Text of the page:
An authentic pope should be a scary one. Jesus scared the dickens out of people (it cost him his life). Is Pope Francis truly scary? One might think so from the reaction of some guardians of orthodoxy, men like New York Times columnist Ross Douthat, who thinks he must threaten the pope with schism to protect the sanctity of marriage, since “this pope may be preserved from error only if the church itself resists him.” But ecclesiastical nitpickers have no armies of similar thinkers to summon. This is not even medium scary.
Now, however, something is looming that has billionaires shaking in their boots, and when Catholic billionaires shake, Catholic bishops get sympathetic shudders. These are the men who build their churches, hospitals, schools, and libraries. Catholic lore has made winning over such Money Men the mark of the true church leader—the Bing Crosby priest crooning dollars out of a cranky donor in Going My Way, or the J. F. Powers priest putting up with a wealthy boor to get a golf course for his retreat house.
Cardinal Timothy Dolan was recently reminded of these facts of churchly life by Kenneth Langone, a co-founder of Home Depot. The cardinal is working to restore St. Patrick’s Cathedral in New York, at a cost of $175 million. Langone asked why he and his fellow benefactors should raise such money when the pope is denouncing “the idolatry of money.” He said the pope’s criticism will make his fellow donors “incapable of feeling compassion for the poor.”
But this, too, was a minor threat. Langone was simply threatening to withhold money. Now, as the pope prepares a major encyclical on climate change, to be released this summer, the billionaires are spending a great deal of their money in a direct assault on him. They are calling in their chits, their kept scientists, their rigged conferences, their sycophantic beneficiaries, their bought publicists to discredit words of the pope that have not even been issued: “He would do his flock and the world a disservice by putting his moral authority behind the United Nations’ unscientific agenda on the climate,” they say. They do not know exactly what the pope is going to say in his forthcoming encyclical on preserving God’s creation, but they know what he will not say. He will not deny that the poor suffer from actions that despoil the earth. Everything he has said and done so far shows that Francis always stands for the poor.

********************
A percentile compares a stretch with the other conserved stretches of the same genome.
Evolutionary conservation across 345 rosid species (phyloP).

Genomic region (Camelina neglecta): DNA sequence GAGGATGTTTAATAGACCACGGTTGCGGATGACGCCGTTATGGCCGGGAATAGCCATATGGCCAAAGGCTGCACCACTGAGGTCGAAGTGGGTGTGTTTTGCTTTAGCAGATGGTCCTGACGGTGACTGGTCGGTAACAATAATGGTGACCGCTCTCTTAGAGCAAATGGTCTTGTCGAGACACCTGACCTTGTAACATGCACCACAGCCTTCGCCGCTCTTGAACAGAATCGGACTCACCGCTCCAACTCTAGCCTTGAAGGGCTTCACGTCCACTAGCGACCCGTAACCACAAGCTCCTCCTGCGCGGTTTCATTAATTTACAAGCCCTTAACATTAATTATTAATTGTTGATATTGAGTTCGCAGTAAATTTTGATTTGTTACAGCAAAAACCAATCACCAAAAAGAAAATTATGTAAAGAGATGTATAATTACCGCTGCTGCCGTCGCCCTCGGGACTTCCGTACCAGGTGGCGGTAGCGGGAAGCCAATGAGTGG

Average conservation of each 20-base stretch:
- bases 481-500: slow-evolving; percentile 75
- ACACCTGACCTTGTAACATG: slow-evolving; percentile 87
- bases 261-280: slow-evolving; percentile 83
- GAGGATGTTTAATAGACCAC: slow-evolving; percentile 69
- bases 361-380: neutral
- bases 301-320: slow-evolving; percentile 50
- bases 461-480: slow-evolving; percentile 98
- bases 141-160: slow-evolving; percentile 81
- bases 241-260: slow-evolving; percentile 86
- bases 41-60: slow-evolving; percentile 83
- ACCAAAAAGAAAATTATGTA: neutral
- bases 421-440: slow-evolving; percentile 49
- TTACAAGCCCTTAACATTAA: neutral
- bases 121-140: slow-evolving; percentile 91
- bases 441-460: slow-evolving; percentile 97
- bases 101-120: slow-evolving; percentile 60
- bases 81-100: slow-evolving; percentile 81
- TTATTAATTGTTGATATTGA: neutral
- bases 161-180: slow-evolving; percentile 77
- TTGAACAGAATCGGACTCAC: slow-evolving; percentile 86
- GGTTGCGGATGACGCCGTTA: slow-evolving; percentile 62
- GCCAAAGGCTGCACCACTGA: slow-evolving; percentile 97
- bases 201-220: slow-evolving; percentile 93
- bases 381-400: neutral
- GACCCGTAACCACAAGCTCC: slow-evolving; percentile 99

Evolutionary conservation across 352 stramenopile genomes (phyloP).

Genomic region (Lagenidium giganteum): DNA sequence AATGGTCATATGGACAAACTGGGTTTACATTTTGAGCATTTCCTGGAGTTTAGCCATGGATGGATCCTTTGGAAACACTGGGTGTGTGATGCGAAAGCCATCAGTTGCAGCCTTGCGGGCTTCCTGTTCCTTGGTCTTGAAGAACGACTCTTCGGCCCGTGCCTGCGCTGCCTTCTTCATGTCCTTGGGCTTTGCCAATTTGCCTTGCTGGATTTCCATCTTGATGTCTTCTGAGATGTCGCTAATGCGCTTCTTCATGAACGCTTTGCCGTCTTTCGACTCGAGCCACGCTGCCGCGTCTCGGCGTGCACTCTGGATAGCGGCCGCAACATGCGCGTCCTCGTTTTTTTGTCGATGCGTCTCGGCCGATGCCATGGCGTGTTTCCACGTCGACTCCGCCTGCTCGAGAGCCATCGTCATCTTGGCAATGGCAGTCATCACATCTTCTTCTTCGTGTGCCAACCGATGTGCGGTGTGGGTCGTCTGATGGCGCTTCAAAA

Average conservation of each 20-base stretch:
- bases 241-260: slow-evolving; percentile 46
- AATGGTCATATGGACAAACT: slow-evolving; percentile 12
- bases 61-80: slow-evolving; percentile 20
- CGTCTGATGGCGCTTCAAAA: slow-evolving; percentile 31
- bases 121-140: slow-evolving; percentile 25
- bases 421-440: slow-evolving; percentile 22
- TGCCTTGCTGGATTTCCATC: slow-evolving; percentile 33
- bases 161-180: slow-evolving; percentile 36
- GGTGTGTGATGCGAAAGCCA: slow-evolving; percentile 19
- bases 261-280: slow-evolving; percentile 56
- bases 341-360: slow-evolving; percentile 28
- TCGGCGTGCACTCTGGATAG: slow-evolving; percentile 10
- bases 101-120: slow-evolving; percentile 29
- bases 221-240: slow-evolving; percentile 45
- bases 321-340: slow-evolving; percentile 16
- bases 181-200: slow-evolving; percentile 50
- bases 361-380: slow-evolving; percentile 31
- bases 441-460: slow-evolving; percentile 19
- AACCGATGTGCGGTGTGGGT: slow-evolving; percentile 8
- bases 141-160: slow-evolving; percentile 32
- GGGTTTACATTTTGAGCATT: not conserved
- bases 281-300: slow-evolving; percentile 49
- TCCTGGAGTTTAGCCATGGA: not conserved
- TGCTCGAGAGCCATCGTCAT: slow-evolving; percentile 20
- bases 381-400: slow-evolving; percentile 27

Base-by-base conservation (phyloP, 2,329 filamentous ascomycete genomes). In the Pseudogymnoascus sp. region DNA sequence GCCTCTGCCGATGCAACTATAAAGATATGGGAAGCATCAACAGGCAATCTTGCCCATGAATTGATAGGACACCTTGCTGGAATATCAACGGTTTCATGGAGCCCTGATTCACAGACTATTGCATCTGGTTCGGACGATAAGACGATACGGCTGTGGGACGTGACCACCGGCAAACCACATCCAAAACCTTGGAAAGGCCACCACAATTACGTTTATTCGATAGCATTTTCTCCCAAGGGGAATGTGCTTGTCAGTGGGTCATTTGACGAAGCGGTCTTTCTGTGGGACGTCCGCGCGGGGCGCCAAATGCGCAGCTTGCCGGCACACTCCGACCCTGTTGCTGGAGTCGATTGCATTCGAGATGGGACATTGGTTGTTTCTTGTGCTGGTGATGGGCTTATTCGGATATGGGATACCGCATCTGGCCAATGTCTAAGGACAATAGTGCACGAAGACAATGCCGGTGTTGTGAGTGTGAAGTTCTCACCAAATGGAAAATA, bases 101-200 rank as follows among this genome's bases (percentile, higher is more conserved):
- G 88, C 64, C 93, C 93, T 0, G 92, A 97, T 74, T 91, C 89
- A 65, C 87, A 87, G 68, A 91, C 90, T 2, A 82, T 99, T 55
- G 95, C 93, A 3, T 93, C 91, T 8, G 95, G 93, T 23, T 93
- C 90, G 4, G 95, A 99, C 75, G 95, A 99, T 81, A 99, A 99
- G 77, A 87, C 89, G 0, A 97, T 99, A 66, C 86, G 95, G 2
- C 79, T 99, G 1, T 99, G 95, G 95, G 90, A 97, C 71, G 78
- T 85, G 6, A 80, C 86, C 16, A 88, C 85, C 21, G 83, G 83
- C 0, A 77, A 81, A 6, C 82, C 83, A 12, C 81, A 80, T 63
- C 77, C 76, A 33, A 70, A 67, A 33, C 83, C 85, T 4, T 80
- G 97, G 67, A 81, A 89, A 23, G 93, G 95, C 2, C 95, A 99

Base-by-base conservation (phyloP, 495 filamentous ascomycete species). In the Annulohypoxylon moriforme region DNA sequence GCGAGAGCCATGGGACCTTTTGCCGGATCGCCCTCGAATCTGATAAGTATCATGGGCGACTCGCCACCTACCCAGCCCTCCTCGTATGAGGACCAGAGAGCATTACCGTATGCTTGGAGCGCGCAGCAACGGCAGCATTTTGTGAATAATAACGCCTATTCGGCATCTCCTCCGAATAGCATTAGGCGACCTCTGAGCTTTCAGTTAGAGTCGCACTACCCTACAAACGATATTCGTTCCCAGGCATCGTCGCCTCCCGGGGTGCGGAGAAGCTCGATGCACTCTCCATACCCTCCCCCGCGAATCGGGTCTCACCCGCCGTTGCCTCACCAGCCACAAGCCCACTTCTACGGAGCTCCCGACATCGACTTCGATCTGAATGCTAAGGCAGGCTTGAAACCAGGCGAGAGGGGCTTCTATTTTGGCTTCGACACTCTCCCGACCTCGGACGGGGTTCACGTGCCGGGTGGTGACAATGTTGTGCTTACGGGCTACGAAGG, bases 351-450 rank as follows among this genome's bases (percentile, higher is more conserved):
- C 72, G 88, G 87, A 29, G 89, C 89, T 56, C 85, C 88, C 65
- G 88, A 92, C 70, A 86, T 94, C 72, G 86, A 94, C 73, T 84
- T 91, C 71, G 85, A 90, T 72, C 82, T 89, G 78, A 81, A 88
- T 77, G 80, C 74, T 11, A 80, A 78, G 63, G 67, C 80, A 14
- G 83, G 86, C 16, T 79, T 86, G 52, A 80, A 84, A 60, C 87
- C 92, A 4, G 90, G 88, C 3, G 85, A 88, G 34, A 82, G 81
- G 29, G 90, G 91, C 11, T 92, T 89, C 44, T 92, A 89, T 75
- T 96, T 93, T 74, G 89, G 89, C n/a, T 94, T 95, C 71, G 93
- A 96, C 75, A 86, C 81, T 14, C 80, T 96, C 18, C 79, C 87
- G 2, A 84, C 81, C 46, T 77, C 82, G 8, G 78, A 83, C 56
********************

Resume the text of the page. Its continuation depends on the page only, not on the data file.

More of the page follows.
Those who profit from what harms the earth have to keep the poor out of sight. They have trouble enough fighting off the scientific, economic, and political arguments against bastioned privilege. Bringing basic morality to the fore could be fatal to them. That is why they are mounting such a public pre-emptive strike against the encyclical before it even appears. They must not only discredit the pope’s words (whatever they turn out to be), they must block them, ridicule them, destroy them. The measure of their fear is demonstrated by an article in First Things, the Catholic journal that defended the donations to bishops of the pederast religious founder Marcial Maciel. The First Things writer Maureen Mullarkey calls the pope “an ideologue and a meddlesome egoist,” and continues: “Francis sullies his office by using demagogic formulations to bully the populace into reflexive climate action with no more substantive guide than theologized propaganda.”
The editor of First Things later apologized for the uncivil tone of this piece—but he ran the piece, which is the real act of incivility. These people are really, really scared. When they calm down enough to make some kind of argument, they fall back on their mantra of recent years, claiming nobody really knows anything for sure about the state of the earth. “I’m not a scientist,” they say. Such professed ignorance would make honest people try to learn from the scientists what they do not know. Instead, the implication is that “If I don’t know, nobody can know; it is arrogant to pretend anyone else can know what I don’t know.”
They are now adapting this argument to fit the pope. He is not a scientist, we are assured, so he cannot say anything on scientific matters. Actually, this pope knows more about scientific method than people realize. He spent three years as a young man doing experiments in a chemistry laboratory under a very strict supervisor, Esther Balestrino de Careaga.
But this is beside the point. The real issue here is not science vs. ignorance, or the UN vs. xenophobia, or my 97 percent of experts against your 3 percent. It is a case of the immensely rich few against the many deprived poor. The few are getting much of their wealth from interlocking interests that despoil the earth. The fact that the poor get poorer in this process is easily dismissed, denied, or derided. The poor have no voice. Till now. If the pope were not a plausible voice for the poor, his opponents would not be running so scared. Their fear is a testimony to him.